Holocaust denier: My critics want to silence me

February 23, 2006 19:11


Dear Reader,
As you can imagine, more people are reading The Jerusalem Post than ever before. Nevertheless, traditional business models are no longer sustainable and high-quality publications, like ours, are being forced to look for new ways to keep going. Unlike many other news organizations, we have not put up a paywall. We want to keep our journalism open and accessible and be able to keep providing you with news and analyses from the frontlines of Israel, the Middle East and the Jewish World.

As one of our loyal readers, we ask you to be our partner.

For $5 a month you will receive access to the following:

  • A user experience almost completely free of ads
  • Access to our Premium Section
  • Content from the award-winning Jerusalem Report and our monthly magazine to learn Hebrew - Ivrit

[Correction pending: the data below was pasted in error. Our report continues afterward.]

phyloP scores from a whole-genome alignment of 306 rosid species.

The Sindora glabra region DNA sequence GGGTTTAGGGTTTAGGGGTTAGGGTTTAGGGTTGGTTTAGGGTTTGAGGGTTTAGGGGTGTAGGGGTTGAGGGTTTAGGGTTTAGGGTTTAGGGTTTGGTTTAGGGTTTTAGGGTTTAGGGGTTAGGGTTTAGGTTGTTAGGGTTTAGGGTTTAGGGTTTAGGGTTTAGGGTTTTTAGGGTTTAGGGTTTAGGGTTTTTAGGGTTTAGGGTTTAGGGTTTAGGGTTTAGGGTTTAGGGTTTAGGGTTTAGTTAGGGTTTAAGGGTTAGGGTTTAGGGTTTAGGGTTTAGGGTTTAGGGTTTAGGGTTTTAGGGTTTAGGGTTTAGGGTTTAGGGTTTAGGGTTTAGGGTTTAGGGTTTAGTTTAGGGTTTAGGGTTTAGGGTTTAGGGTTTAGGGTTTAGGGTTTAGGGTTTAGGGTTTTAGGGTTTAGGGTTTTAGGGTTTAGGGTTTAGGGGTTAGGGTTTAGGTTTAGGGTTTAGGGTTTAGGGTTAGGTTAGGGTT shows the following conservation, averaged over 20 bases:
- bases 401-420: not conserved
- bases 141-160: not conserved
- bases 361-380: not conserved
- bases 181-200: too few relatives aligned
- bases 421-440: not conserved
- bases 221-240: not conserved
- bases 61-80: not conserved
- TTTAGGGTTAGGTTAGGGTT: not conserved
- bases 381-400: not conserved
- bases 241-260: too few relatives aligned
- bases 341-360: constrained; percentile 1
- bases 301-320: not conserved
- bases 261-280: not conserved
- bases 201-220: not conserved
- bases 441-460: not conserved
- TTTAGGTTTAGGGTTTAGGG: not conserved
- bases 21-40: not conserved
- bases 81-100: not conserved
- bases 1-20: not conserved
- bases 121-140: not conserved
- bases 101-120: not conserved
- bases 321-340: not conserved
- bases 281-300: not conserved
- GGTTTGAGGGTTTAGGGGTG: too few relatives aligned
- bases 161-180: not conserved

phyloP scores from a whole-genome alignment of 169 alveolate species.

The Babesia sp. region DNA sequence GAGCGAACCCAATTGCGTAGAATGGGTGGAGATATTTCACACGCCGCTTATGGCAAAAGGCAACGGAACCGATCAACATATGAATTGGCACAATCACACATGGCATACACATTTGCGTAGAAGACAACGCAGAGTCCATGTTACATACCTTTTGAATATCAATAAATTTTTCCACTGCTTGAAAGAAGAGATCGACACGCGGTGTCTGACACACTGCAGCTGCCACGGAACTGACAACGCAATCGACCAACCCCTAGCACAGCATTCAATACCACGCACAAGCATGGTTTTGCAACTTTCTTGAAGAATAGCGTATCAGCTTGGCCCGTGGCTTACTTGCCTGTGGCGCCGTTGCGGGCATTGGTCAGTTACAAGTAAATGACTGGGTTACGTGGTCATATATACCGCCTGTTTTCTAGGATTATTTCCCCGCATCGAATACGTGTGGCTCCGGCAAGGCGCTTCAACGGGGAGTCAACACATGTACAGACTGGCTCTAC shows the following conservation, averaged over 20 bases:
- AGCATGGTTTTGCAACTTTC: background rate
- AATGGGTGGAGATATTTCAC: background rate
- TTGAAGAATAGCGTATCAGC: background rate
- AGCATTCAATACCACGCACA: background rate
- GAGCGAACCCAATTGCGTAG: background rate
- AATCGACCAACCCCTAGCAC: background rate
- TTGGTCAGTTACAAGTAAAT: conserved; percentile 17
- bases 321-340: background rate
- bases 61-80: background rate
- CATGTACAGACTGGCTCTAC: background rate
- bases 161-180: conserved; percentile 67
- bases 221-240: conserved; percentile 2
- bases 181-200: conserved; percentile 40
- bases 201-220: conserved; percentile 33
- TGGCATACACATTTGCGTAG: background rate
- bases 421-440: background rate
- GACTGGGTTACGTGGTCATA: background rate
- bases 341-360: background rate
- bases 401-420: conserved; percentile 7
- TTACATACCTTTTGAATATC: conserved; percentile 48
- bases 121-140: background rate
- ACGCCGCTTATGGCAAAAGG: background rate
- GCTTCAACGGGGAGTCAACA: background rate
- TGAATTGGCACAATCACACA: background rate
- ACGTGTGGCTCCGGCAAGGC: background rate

• A brand new ePaper featuring the daily newspaper as it appears in print in Israel

Help us grow and continue telling Israel’s story to the world.

Thank you,

Ronit Hasin-Hochman, CEO, Jerusalem Post Group
Yaakov Katz, Editor-in-Chief


Right-wing British historian David Irving declared Thursday that his critics want to silence him, arguing that his three-year sentence on a charge of denying the Holocaust was an attack on his right to freedom of speech. Irving told The Associated Press during a jailhouse interview that he erred 17 years ago in contending there were no gas chambers at the Auschwitz concentration camp. But he said that the error was a mistake in "methodology" and that he accepted that millions of Jews died during World War II. However, Irving refused to use the word Holocaust, describing it as a concept that "became cleverly marketed, like Tylenol." Tylenol is a U.S. painkiller. "I'm not going to use snap-happy trademark words," he said.

Join Jerusalem Post Premium Plus now for just $5 and upgrade your experience with an ads-free website and exclusive content. Click here>>

Related Content

Claudia Sheinbaum, the first Jew as well as woman to be elected as mayor of Mexico City.
December 10, 2018
Mexico City's Jewish mayor prefers to stick to policy, not religion